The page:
Pungoteague Post Office Fetches $107,060, Will Remain a Post Office

The building that houses the Pungoteague post office will be sold at auction April 9. Photo by Carol Vaughn.

By Carol Vaughn —

The Pungoteague post office will remain in the small building that has housed it for decades, after its purchaser at an auction sale April 9 said he intends to keep its use as a post office.

There were 20 registered bidders at the auction, held on site, according to auctioneer Zeb Barfield.

The purchase price was $107,060, Barfield said.

The purchaser is the same person who purchased the Village General Store, across the street, in 2021. Barry Belle is from Pungoteague and is a 1979 graduate of Central High School in Painter. “My plan is to negotiate an agreement with the post office and keep the post office,” Belle said in a telephone interview Thursday.

Belle said when he purchased the general store that he owns a convenience store, a laundromat, two self-storage facilities, and a home health care business in Maryland.
“Being from the Eastern Shore of Virgnia, I have a strong desire to bring my success in business bac to my home town that I have always held dear to my heart,” he said then.

Plans to open the store are progressing, he said Thursday.

The value of the land and building was assessed in 2022 at $22,500.

The property was sold in 2006 by Mary Frances Drummond and several other owners for $37,800, according to county records.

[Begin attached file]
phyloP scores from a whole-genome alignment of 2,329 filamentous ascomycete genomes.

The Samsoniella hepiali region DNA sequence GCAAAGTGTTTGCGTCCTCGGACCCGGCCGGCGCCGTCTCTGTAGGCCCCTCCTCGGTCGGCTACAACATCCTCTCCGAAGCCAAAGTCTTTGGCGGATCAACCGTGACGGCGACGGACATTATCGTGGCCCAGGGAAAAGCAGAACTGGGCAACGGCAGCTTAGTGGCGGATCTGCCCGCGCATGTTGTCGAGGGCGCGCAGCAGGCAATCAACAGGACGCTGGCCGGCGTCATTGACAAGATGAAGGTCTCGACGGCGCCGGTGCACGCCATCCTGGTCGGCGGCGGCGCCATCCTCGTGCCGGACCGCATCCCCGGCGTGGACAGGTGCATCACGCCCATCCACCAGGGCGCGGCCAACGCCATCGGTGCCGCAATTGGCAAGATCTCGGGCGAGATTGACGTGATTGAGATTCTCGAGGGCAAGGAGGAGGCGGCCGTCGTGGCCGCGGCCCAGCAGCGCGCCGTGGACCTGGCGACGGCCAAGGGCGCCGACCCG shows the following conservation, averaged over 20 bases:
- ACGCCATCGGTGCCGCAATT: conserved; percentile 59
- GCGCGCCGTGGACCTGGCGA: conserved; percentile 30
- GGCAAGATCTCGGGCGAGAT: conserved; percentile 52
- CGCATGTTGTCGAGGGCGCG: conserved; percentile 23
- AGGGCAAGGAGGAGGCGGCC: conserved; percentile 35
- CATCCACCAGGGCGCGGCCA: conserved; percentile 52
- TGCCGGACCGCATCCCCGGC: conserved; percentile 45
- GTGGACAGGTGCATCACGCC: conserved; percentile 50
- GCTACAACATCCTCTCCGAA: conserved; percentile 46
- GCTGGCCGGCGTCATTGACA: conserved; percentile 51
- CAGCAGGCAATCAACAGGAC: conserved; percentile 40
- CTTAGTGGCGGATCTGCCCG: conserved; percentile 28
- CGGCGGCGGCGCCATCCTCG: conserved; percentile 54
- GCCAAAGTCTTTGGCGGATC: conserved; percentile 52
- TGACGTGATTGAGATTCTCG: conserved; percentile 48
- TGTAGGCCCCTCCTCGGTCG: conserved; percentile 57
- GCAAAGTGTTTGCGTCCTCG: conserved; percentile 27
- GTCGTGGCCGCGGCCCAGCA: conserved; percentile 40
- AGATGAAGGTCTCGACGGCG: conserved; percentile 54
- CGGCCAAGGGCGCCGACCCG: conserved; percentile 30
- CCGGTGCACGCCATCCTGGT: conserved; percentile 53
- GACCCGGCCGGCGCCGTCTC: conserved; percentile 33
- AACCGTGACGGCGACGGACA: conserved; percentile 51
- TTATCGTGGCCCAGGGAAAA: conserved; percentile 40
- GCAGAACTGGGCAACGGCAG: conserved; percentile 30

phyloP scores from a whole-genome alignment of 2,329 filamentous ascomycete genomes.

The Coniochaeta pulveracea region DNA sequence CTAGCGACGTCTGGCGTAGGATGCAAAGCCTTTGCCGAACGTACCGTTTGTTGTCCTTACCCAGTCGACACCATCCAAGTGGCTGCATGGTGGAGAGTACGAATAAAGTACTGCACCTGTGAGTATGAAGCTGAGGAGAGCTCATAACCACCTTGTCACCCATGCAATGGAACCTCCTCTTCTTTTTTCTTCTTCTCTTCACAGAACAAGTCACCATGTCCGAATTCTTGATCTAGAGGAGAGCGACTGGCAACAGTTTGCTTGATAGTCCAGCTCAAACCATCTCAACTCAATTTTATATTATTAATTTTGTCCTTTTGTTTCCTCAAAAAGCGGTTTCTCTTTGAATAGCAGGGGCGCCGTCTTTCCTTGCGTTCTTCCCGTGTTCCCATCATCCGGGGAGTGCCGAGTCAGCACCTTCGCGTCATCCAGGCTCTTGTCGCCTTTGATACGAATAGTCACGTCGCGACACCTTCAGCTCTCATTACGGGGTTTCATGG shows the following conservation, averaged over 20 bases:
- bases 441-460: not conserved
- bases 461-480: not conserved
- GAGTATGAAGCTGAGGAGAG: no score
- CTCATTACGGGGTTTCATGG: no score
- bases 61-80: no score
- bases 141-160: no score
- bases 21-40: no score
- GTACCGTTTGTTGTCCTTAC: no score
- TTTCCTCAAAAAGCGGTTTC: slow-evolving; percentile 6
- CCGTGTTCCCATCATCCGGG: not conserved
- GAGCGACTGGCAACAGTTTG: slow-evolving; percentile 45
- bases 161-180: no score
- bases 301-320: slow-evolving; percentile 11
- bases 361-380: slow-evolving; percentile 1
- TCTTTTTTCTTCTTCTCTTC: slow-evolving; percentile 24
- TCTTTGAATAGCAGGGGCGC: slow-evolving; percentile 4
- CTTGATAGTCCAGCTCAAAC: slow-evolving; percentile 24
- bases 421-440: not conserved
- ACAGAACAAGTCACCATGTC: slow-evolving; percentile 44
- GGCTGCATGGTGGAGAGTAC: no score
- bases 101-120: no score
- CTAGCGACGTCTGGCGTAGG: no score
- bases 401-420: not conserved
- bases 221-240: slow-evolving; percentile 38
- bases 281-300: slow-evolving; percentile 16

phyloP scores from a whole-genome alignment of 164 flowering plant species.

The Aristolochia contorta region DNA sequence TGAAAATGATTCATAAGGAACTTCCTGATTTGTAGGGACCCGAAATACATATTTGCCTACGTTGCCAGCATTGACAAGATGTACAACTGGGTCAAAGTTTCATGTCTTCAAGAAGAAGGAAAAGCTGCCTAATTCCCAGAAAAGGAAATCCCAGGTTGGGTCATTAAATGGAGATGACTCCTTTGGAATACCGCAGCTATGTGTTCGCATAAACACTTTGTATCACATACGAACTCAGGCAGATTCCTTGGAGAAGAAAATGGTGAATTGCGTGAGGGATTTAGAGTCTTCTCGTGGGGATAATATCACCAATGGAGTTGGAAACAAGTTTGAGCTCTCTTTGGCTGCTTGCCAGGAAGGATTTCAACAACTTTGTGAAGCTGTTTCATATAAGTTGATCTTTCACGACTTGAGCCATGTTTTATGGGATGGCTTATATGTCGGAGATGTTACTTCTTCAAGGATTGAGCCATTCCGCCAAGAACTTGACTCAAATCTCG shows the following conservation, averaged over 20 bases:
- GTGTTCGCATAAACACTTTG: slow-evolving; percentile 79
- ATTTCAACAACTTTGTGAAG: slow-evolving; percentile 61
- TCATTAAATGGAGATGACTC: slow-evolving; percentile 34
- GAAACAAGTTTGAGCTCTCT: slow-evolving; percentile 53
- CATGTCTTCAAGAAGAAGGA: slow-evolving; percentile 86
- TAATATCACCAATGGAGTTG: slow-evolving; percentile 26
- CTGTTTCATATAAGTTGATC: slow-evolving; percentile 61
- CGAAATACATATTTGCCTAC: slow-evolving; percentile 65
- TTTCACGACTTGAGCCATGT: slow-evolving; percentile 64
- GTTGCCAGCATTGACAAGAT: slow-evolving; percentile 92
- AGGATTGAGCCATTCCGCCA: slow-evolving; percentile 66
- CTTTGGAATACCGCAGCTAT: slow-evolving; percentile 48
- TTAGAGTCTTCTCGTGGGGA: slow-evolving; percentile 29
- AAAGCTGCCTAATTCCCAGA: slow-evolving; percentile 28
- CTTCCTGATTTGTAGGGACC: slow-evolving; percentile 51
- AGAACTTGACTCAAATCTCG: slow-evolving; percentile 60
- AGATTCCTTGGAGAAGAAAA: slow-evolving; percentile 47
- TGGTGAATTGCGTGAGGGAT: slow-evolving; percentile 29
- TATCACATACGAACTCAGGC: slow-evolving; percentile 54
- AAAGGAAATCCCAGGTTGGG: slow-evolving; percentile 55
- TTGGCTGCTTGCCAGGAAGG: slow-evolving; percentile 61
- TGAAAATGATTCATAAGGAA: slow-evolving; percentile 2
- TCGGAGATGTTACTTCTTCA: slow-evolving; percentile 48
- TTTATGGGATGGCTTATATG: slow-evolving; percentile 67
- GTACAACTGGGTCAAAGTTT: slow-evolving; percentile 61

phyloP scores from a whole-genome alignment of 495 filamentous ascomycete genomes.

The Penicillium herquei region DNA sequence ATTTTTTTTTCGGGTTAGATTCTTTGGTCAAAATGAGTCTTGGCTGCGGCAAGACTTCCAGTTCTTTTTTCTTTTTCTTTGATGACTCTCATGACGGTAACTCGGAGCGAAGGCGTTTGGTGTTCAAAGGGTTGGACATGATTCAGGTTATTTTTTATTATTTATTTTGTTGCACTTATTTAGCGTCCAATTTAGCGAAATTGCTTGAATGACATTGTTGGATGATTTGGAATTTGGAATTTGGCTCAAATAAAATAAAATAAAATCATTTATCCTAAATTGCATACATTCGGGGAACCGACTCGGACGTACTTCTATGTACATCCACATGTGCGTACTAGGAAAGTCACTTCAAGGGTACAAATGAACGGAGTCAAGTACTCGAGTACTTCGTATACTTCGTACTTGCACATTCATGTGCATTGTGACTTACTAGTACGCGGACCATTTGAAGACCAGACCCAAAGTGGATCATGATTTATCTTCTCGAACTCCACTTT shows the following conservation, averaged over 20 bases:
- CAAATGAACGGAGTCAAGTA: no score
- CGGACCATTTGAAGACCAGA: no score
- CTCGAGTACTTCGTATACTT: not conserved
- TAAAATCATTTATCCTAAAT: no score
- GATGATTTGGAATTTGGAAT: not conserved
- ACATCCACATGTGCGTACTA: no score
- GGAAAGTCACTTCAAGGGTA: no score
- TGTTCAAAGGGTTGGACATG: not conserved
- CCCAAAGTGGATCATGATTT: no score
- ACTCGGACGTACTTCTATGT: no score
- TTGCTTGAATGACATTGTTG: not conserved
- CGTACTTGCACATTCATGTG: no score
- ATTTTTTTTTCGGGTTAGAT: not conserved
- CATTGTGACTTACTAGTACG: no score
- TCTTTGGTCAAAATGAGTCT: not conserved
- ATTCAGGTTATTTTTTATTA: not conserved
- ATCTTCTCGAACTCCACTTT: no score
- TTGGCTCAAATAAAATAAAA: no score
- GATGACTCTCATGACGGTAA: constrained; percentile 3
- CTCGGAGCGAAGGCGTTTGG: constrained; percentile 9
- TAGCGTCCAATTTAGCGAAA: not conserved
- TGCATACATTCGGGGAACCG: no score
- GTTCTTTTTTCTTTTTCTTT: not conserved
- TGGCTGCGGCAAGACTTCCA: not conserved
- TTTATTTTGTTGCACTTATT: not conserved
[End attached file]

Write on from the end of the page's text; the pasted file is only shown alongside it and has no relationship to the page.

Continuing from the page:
The building was built by Roy Drummond around 1960, according to longtime residents. It is around 300 to 400 square feet and has a bathroom and shallow well, according to Barfield. The hardwood floor in the customer area was recently refinished.

According to a list of Virginia postmasters and post offices between 1789 and 1832, compiled and transcribed by Edith F. Axelson and housed in the Eastern Shore Room of the Eastern Shore Public Library in Accomac, Pungoteague post office was established in February 1816, with Abel R. Rogers as the first postmaster.

Alan Patera in a February 1981 article, “Post Offices of Virginia: Accomack County,” also found in the Eastern Shore Room, lists 96 post offices as having been in operation in the county at some period, or 118 if name changes are taken into account.

Patera listed the Pungoteague post office as having been established Feb. 29, 1816, discontinued Oct. 20, 1862, and re-established Aug. 18, 1863.

Scott Walker Jr., of Nassawadox, in a 1993 listing of Accomack County post offices, also found in the Eastern Shore Room, said Pungoteague “has one of the oldest continuous post offices on the Eastern Shore, giving testimony to its early importance as a transshipment point for waterborne mail and commerce.”

According to his account, the post office was renamed Bobtown post office in October 1862 and was renamed Pungoteague in August 1863.

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